These historical artefacts are totally faked

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    These historical artefacts are totally faked

    Nora Al-Badri was bored by deepfake porn. She thought the technology, best known for putting people’s faces into videos they weren’t actually in could be put to work doing something better. As an artist who regularly works with digital technology, Al-Badri had an idea for a more interesting project employing an AI technique known as a generative adversarial network (GAN), commonly used for deepfakes.

    That work, Babylonian Vision, used GANs to expand what we know about ancient history and question museums’ ownership of objects in the 21st century. Al-Badri, who is German with Iraqi roots, took 10,000 photos of Mesopotamian, Neo-Sumerian, and Assyrian artefacts from five museum’s websites and used the images to train a GAN that then created 200 made-up pictures. The work, which was showcased at EPFL Pavilions in Switzerland last year, is dream-like, with misshapen vessels, vaguely human-shaped statues, and incomplete pieces of jewellery, but still clearly echos the art in the dataset it was created on.

    Although Al-Badri said she asked permission from each museum beforehand, only two – the Met and the Cleveland Museum – had APIs that made it easy and clear how she could use the photos. The other three museums either charged or had onerous rules to get them at the scale Al-Badri needed them, with one telling her that she would have to ask for permission for each photo of the thousands she needed. For those institutions, which Al-Badri has declined to name, she set up a web scraping tool to download the pictures she needed. “They don’t understand their digital collections,” she says. “They also probably don’t understand AI.”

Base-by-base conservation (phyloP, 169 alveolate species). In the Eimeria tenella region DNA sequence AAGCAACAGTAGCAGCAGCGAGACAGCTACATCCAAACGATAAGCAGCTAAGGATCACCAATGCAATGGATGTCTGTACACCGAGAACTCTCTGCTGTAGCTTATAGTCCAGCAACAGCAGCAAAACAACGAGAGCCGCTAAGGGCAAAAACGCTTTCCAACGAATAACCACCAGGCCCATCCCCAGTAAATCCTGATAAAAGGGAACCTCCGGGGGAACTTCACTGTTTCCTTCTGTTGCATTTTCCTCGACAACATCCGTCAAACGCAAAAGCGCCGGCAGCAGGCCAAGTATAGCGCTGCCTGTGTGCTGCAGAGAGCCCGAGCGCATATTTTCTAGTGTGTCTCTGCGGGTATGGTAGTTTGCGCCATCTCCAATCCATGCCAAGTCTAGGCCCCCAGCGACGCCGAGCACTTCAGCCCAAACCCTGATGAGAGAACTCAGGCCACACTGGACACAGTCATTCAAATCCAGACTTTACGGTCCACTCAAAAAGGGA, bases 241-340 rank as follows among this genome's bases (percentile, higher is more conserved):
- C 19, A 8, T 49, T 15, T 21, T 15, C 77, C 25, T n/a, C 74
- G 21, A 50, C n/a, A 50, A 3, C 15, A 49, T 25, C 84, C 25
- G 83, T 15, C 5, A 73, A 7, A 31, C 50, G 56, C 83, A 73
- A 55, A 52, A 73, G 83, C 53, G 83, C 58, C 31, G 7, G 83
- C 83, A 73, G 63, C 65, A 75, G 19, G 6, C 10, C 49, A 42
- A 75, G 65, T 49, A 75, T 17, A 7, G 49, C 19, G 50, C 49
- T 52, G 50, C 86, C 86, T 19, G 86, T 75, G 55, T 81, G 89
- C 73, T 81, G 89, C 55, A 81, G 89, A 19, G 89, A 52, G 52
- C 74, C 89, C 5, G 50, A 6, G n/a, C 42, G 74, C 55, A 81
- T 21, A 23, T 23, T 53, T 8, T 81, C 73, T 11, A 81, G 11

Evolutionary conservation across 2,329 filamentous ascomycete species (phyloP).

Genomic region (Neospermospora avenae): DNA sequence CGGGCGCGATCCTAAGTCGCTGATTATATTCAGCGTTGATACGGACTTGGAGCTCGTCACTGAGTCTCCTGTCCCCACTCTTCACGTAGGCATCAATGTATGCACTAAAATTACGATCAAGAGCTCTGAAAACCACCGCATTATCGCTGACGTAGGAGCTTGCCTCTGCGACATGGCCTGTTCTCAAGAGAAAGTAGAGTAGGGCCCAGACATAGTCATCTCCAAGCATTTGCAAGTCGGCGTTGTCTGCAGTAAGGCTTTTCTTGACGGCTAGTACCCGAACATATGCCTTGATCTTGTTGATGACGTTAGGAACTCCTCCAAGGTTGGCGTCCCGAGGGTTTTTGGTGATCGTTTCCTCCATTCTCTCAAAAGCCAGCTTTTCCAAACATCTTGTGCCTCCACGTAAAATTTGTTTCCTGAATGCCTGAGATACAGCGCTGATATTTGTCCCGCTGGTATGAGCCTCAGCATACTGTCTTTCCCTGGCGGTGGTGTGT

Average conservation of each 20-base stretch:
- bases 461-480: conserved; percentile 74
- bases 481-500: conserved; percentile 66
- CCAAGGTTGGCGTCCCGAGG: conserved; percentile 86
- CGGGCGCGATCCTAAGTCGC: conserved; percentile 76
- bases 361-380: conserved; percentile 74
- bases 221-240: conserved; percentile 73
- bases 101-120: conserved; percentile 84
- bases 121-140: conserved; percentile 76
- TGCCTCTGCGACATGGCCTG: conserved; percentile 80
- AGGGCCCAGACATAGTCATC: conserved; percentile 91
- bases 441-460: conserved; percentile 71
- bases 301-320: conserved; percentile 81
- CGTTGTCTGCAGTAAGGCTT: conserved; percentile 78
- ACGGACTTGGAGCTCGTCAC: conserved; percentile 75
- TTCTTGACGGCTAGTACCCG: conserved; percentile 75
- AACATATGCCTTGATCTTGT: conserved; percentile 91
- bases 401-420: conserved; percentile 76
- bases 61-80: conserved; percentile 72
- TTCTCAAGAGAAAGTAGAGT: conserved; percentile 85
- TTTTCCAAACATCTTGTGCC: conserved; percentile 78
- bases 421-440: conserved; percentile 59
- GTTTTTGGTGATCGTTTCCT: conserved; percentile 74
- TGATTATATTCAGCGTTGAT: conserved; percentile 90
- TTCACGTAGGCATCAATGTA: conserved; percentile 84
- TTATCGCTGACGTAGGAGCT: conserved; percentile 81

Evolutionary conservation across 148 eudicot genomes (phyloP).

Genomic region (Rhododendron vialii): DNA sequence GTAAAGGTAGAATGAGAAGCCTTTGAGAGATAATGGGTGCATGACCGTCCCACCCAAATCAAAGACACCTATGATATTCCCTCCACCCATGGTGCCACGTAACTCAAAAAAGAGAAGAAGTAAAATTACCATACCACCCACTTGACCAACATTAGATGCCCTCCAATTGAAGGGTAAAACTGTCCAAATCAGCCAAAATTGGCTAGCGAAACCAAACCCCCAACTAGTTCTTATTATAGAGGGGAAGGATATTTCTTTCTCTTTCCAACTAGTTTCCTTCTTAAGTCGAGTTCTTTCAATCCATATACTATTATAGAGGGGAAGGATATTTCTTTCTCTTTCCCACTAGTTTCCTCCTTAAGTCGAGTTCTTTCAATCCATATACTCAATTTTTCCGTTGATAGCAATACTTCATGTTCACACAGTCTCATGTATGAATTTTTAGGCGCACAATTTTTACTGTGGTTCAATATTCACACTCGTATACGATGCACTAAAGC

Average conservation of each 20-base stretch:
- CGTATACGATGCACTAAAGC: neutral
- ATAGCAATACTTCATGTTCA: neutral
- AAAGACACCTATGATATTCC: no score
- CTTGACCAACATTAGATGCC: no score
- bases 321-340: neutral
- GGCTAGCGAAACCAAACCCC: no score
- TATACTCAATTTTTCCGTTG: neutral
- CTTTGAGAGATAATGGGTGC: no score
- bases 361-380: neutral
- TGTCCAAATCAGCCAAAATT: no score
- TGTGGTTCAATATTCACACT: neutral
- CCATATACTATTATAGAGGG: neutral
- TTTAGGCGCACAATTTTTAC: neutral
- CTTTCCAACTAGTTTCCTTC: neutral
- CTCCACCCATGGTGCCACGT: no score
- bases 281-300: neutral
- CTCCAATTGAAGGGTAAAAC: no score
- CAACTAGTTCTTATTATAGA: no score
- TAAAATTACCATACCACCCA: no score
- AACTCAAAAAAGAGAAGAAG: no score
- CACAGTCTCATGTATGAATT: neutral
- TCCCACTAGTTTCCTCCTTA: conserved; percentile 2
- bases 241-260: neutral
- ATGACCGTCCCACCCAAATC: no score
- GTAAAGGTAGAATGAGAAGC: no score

Al-Badri calls her use of technology on cultural artefacts “technoheritage,” an approach more interested in exploring the future than looking at the past. It’s not preserving some piece of history; it’s offering a new starting point for artists to extend our understanding of an object. This type of work could become increasingly widespread, especially after the pandemic, when many museums beefed-up digital collections to engage with the public.

    With putting more work online, museums will have to grapple with artists using their collections in new ways, taking control of the narrative out of the hands of traditional curators. New technology like AI will not only create additional questions already ongoing around the discussion on museum ownership, but could create novel issues in the art world that need to be sorted out. The work that comes out could be worth it though. “It’s a great application for museums in some ways,” she says. “If you have knowledge and you share it, you learn too.”

    Babylon Visions is a creative way of filling in the historical record, but it’s also a strategy to reclaim a culture. Many museum collections rely on artefacts from colonised countries, some of which are currently working on getting pieces returned. One of Al-Badri’s best-known projects was making a 3D scan – exactly how she did it is contested – of the famous Nefertiti bust housed in the Neues Museum in Berlin.

    Published at Sun, 24 Oct 2021 05:00:00 +0000

    https://www.wired.co.uk/article/fake-artefacts-ai

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